Jupiter's iconic crimson storm known as the 'Great Red Spot' can be seen in a whole new light thanks to a fresh series of images from NASA's Juno spacecraft.
As part of its swansong of maneuvers set to culminate later this year, the probe made an incredibly close pass over the storm, which measures twice the size of the Earth, earlier this week.
From 5,600 miles above the tantalizing tempest, Juno acquired a wealth of heretofore unavailable data from the storm using seven different types of instruments.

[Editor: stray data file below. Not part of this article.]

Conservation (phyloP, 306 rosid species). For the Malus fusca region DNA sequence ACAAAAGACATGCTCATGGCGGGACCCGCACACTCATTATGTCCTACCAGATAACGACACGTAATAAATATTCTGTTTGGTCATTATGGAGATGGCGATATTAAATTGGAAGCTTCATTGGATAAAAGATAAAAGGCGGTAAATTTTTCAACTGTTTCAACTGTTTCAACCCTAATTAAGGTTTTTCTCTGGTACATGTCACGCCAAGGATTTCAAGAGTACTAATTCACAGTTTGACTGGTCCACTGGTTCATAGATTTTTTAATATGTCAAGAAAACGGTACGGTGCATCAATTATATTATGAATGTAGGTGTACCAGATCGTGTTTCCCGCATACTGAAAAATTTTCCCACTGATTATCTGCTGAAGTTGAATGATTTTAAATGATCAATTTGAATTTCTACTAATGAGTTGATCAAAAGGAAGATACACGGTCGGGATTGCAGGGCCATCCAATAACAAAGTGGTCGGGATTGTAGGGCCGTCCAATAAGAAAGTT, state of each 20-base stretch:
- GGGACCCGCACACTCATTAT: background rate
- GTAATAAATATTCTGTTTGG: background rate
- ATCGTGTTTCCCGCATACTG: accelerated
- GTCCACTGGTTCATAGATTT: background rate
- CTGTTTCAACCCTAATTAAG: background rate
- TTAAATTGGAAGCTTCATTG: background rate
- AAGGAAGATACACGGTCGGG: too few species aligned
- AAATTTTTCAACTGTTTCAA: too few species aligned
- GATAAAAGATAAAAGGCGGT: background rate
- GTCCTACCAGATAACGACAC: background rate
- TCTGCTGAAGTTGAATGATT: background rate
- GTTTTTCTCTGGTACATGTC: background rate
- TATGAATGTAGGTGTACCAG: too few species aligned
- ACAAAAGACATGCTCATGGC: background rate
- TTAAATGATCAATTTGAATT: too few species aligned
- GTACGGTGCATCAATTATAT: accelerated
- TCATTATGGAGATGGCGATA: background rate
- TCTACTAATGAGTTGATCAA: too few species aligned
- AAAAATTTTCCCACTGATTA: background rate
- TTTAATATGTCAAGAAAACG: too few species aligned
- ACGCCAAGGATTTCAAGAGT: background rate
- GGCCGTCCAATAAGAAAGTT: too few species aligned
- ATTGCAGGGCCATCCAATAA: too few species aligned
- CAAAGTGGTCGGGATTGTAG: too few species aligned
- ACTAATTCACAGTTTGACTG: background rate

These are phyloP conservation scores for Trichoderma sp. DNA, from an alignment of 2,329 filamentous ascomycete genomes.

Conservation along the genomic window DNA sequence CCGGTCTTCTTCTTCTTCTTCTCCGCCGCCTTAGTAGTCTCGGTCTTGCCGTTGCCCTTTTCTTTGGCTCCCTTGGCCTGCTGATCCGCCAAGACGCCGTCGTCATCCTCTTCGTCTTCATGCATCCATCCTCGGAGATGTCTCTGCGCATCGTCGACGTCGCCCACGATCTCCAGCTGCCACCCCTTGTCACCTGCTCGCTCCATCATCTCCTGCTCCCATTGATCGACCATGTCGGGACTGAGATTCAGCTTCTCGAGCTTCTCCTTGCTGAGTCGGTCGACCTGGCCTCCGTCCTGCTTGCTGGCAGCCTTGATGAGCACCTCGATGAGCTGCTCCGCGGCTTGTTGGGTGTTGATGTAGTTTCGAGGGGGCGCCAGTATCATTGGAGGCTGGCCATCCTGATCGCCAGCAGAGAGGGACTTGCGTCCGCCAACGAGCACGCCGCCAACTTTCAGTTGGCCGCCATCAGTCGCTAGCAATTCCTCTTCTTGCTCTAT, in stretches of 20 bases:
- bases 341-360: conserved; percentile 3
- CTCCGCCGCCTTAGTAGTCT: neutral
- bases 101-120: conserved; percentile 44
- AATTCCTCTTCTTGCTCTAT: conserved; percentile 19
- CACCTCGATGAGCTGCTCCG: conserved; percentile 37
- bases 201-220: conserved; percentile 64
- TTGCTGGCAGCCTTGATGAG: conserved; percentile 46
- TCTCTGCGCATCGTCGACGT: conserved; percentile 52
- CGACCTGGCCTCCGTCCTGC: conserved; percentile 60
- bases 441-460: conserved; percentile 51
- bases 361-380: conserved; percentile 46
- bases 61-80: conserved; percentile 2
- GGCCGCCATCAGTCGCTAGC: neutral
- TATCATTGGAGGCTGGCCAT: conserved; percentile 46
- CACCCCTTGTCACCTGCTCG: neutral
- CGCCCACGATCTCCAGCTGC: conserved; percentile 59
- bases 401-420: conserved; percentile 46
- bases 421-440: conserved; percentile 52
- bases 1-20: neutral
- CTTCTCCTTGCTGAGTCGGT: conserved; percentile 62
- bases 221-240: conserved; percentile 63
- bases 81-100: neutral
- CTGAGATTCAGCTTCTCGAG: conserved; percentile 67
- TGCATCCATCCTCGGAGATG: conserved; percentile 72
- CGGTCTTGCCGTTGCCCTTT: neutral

Among them, as you can see, was a camera which captured some truly breathtaking views of the storm which has swirled on Jupiter for over a century.
Information collected from this particular pass as well as later observations of the area will hopefully provide astronomers with answers to some of the vexing mysteries surrounding the storm such as the source of its color as well as the planetary conditions which make such a massive storm possible.